You’ve heard the saying: "Where there’s a will, there’s a way". Well, that will (pun intended!) can make a big difference in estate administration when someone passes away.
If there’s a will, then a grant of probate (GP) is the document you need. If there’s no will (or that will is invalid), then you’re talking about a letter of administration (LA).
These important legal instruments are both part of a set of steps, which authorise and trigger the process of estate administration, also known as settling a will.
Since each one is an important instrument, it’s also a process that’s filled with lots of legal jargon and complicated procedures.
We’re going to be breaking down all the jargon behind estate administration, and the all-important grant of probate and letter of administration.
What is estate administration?
Estate administration is the process of determining the rights and legal transfer of ownership of all possessions and assets, upon the occasion of an individual’s death.
Such administration usually follows the wishes of an individual’s will, but can become more complicated if such a record of the wishes does not exist!
Creating a will is ‘estate planning’ — providing a framework to ensure your wishes are known in regards to passing on your estate after your death.
Administering the balance of debts and assets after death is ‘estate administration’ — administering the due and legal process for splitting your earthly assets between your beneficiaries.
Of course, you also have to deal with the obligations too. Now, estate administration allows you to:
- Establish assets.
- Identify debts and obligations.
- Distribute that estate between beneficiaries in accordance with the Probate and Administration Act 1959.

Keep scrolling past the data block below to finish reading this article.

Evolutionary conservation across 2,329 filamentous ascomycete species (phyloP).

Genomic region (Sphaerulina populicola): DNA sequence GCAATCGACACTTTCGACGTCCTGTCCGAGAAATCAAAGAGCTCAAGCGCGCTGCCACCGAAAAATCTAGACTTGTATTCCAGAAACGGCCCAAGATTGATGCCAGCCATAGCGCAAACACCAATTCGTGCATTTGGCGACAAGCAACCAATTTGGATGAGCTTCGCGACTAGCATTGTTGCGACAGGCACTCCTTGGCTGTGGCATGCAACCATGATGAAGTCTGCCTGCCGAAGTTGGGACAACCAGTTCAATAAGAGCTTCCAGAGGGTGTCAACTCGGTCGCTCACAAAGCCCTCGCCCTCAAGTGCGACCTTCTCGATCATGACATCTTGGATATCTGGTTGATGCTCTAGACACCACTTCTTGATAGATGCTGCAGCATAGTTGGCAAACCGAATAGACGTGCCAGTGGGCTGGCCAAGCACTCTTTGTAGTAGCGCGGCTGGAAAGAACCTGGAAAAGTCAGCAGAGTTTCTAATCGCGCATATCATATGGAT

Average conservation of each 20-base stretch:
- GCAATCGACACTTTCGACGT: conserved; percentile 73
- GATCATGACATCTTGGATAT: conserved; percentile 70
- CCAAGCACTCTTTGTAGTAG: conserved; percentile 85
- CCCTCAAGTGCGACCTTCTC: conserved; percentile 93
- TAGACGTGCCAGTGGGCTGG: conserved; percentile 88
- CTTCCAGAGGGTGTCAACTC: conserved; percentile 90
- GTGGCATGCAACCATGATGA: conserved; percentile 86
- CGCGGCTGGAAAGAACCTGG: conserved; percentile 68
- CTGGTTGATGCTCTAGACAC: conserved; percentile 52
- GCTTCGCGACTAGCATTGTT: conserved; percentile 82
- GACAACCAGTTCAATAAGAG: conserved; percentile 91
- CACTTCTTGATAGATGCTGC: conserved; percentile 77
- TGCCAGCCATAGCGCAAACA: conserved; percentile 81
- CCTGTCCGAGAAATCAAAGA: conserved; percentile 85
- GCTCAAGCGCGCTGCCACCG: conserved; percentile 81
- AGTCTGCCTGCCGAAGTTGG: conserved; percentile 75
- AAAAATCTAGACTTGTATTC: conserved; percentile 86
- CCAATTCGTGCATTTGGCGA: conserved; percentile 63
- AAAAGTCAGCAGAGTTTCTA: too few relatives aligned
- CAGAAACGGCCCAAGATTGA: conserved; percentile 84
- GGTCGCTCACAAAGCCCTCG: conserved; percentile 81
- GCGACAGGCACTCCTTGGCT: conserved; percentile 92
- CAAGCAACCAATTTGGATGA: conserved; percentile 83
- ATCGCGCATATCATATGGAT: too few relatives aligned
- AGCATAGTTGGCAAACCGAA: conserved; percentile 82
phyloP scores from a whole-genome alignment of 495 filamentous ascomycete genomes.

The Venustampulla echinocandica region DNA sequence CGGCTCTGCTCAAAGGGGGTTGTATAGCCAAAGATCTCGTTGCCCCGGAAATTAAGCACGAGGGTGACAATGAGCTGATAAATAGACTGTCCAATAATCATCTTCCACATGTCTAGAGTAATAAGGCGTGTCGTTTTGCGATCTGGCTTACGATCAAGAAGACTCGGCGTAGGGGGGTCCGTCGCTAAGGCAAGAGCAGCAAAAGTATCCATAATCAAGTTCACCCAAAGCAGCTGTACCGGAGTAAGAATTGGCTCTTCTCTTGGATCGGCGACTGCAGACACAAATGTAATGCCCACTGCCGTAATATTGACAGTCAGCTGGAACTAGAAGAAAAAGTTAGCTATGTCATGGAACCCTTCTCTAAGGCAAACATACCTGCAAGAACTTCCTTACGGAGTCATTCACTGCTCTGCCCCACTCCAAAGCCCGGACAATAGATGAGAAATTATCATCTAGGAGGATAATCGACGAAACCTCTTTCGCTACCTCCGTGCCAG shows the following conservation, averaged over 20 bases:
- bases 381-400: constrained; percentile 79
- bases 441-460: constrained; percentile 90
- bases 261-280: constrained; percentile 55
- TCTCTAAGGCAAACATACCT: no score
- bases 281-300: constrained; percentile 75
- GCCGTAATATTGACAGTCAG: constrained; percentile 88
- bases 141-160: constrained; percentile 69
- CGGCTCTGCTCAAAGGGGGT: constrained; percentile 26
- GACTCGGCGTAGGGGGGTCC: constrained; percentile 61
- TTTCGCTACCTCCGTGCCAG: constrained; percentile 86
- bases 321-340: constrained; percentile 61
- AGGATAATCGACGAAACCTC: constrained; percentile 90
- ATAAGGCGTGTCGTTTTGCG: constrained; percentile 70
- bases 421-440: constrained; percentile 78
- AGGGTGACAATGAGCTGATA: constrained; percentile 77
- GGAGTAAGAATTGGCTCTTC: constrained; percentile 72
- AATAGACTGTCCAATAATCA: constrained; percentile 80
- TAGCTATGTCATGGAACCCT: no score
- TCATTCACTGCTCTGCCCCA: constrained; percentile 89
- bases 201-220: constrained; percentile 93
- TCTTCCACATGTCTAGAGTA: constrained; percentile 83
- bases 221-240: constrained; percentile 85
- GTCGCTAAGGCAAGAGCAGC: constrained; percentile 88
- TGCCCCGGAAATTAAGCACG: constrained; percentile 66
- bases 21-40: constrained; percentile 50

Basically, estate administration is a really important way to ensure the correct friends and members of family receive the assets, cash, nice cars, value/ownership of property, etc – exactly how you want them to after you’re gone.
What’s the legal jargon all about?
It’s good to understand the legal jargon to start off with. The process of applying for a GP or LA covers a whole range of key legal terms, which are referenced heavily in the Probate and Administration Act Malaysia.
Here’s a quickfire list of essential terms that are valuable to know:
- Testator – the person who writes a will, i.e. the deceased individual whose estate is subject to administration.
- Executor – the individual named on the will to administer it upon the testator’s death, ensuring that the wishes of the deceased are followed EXACTLY. There can be more than one named executor.
- Administrator – the person(s) designated to administer the estate if no executor of will is named.
- Grant of probate (GP) – a grant of permission issued by the High Court to the named executor(s) of a will, empowering the executor to administrate the testator’s estate.
- Letter of administration (LA) – in cases where there’s no will, a grant of probate is replaced by a letter of administration in Malaysia.
- Summary administration – a legal instrument in which the executor requests to be removed from the responsibility of executor, for estates that are valued at less than RM600,000.
In this case, the estate distribution is carried out according to the Faraid Law, or consensus.
So, who is in charge of deciding inheritance?